January 27, 2011

Mythology of the Wounded Sun

I’ve decided to reinvent my Twilight Age setting. This time, I’ll focus more on the mythological basis of it and use that as the root of the stories I’m setting in this milieu. 

Twilight Age takes most of its inspiration from the peerless grand dame of the sword and planet genre, Leigh Brackett.  Like Brackett’s worlds, Twilight Age is built on themes of loss and nostalgia, of something gone  badly wrong. 

Atreion, the world of the Twilight Age, is a planet where powerful magic and the overreaching hubris of a mad emperor have precipitated the ultimate disaster: the murder of the Sun God.  Ilharion IX, remembered as Ilharion the Accursed, crafted a spear of pure Shadow and with it struck the eidolon of Ashrai, the Sun, on winter’s solstice day when the sun was at its weakest.  As the god was magically connected to the eidolon, Ashrai took a mortal wound.

The sun went red and dark, plunging Atreion into an ice age. Civilization was all but destroyed by waves of starving barbarians migrating from north and south.

Eventually a semblance of civilization has been restored in some areas, but it is a civilization warped by the cataclysm.  The ancient technology of course is gone; sorcery however remains potent, and leans toward the darker forms – with the power of Ashrai severely weakened, the forces of Shadow are ascendant.  Religion too has been warped.  Many cults now revolve around the murder of Ashrai; some cults seek his revival, while others seek to hasten his final demise. Human sacrifice is rife, with many cults believing the Wounded Sun needs human blood regularly in order to stay in the sky.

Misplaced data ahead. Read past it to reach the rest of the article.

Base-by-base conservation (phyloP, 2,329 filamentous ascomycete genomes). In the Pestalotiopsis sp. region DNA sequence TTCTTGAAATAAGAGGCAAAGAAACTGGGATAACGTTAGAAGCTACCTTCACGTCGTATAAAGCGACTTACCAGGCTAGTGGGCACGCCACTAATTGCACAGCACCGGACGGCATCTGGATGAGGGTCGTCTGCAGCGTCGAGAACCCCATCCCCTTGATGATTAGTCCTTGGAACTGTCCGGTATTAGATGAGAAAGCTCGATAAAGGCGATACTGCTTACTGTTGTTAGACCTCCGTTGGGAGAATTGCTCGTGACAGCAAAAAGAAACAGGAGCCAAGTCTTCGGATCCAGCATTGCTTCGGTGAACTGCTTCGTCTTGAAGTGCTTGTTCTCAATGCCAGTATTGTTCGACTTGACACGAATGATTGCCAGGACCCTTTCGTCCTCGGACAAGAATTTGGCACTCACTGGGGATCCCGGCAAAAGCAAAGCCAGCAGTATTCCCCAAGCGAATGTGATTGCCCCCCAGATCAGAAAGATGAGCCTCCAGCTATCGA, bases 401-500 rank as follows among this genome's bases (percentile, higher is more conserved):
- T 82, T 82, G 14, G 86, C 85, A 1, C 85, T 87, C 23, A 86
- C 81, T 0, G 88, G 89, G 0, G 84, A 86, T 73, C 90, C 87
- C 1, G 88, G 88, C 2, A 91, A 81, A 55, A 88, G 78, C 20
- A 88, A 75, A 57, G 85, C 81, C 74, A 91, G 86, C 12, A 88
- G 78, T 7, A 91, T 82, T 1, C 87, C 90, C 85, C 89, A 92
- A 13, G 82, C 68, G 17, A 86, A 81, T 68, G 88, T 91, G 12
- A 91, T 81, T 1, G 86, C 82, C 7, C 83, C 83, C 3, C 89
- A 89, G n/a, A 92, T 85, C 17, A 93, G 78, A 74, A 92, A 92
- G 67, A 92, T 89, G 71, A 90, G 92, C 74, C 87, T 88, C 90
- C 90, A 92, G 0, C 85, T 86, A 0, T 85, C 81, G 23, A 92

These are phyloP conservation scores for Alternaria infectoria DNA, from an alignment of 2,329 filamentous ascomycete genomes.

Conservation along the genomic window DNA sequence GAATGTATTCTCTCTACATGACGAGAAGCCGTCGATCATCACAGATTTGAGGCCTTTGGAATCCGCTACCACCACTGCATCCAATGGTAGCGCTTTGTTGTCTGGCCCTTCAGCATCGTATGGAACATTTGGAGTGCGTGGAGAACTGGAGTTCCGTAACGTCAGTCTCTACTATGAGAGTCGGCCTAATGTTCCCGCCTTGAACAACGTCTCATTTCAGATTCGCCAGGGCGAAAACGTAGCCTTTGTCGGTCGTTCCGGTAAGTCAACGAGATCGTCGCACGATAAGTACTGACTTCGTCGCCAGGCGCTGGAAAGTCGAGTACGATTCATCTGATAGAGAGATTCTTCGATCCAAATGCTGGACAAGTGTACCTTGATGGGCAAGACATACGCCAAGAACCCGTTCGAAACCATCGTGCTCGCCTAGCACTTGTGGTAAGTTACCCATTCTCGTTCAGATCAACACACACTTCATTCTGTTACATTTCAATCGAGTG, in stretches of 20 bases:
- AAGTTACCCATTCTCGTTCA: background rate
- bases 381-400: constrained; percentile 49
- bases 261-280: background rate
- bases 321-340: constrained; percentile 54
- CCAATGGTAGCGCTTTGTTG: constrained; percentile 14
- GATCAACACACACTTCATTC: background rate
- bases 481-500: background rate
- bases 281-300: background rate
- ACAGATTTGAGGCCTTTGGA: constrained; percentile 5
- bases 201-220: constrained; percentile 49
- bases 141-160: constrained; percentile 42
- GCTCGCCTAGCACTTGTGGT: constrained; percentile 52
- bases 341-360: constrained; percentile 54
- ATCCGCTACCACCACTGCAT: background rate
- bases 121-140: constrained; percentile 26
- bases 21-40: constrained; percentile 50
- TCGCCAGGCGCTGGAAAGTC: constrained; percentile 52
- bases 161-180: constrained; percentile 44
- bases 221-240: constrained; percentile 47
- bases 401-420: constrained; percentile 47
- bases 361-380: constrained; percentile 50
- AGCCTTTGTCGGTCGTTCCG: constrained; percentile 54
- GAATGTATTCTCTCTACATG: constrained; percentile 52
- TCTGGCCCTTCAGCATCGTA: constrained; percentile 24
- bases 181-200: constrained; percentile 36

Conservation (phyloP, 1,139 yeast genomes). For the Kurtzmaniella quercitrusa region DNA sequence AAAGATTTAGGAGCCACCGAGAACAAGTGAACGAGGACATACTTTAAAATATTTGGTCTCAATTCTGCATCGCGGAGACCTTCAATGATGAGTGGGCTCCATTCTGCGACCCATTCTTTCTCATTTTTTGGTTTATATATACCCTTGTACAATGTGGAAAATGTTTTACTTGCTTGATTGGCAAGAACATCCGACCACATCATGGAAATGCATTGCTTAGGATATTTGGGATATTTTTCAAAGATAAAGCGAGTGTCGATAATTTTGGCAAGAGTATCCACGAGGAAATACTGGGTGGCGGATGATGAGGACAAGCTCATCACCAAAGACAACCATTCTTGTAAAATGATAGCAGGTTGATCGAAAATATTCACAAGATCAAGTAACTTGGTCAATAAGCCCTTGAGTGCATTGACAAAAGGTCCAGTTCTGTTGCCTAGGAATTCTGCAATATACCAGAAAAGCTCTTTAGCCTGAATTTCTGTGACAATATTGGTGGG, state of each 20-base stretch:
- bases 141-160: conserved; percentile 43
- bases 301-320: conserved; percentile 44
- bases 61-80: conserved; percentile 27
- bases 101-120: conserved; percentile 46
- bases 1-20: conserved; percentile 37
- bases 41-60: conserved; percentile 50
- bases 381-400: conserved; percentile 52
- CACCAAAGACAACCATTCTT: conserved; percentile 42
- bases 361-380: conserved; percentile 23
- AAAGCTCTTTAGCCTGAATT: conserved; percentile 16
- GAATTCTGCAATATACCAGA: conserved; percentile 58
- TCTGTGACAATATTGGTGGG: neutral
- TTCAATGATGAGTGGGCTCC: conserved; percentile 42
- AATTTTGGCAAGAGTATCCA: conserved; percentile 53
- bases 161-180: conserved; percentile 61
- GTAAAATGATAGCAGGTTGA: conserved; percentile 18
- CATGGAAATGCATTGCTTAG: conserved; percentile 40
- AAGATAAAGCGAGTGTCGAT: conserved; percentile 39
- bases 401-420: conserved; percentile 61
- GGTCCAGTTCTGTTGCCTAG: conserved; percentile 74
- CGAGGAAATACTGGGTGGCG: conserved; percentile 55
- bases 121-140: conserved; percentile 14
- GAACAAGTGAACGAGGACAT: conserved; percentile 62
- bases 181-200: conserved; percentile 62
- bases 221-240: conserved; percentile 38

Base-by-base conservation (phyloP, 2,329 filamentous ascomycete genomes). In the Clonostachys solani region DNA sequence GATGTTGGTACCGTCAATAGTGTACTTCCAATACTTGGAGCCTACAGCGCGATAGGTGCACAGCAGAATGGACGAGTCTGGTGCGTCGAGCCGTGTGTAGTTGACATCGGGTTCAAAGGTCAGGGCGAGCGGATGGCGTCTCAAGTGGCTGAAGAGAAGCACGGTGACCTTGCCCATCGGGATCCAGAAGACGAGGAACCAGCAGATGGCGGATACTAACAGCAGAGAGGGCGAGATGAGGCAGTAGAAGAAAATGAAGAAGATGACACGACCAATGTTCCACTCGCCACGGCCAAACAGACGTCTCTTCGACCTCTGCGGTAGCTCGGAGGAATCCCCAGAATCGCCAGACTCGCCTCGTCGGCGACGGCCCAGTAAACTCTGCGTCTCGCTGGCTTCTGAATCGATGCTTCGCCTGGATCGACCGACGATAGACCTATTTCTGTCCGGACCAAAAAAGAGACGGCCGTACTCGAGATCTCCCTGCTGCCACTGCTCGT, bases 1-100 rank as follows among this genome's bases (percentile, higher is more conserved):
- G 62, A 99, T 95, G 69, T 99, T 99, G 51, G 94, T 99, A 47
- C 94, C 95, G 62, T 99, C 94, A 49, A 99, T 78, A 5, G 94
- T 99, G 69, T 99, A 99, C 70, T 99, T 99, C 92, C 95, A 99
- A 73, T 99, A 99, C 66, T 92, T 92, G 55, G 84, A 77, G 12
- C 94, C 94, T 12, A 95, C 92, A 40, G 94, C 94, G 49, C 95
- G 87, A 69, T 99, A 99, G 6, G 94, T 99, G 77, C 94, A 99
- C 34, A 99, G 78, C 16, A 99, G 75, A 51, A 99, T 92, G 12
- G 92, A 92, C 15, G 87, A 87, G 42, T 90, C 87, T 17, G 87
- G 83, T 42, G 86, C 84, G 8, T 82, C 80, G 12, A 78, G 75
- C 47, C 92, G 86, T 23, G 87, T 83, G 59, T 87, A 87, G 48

My earlier stories used these only as the background for the world.  Now I’m going to make the stories revolve around them, as they should have from the start.  Twilight Age is going to get darker and edgier, with stronger horror elements.

January 1, 2011

Lord of the Brass Host at Heroic Fantasy Quarterly!

Wahoo! My story, Lord of the Brass Host, is going to be up at Heroic Fantasy Quarterly in a few days.  Watch for it!

Inspired by Shih Huang Di’s terra cotta tomb army, Lord of the Brass Host begins with the finding of a lost Emperor’s tomb and the army of clockwork brass warriors within.  Orhan Timur, bandit chieftain and former khan of the Murjens, is hired to recover the key to commanding the brass warriors, only to find out there is only one true Lord of the Brass Host – and it’s not him …

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